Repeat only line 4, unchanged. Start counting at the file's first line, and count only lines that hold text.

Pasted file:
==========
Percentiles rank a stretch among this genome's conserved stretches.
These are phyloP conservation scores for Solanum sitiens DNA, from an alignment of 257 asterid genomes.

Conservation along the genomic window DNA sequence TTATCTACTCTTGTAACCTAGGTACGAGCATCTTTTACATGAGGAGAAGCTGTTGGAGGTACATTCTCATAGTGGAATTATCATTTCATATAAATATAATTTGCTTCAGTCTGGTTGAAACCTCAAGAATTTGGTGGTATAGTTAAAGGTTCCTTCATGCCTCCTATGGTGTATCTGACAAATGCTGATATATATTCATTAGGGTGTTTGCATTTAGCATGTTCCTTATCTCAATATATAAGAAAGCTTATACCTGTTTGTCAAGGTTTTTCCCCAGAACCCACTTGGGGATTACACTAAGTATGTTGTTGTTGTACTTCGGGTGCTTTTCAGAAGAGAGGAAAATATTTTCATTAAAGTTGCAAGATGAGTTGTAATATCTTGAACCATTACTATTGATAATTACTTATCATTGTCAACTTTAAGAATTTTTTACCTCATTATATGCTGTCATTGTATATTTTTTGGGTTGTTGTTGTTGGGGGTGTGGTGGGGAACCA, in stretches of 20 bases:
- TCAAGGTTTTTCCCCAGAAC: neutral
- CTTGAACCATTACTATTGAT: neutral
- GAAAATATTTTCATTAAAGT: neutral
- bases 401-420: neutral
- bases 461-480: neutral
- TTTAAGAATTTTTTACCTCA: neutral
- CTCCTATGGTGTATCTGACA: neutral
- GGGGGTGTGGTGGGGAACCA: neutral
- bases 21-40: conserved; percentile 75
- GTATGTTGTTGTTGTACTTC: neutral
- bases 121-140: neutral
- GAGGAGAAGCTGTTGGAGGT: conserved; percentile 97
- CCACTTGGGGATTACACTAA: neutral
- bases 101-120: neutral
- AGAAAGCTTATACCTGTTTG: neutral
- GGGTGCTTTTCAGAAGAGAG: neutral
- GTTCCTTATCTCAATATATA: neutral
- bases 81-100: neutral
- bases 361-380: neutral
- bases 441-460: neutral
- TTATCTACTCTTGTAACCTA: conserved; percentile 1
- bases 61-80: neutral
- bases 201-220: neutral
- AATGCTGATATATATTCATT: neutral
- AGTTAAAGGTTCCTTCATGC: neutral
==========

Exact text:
- TCAAGGTTTTTCCCCAGAAC: neutral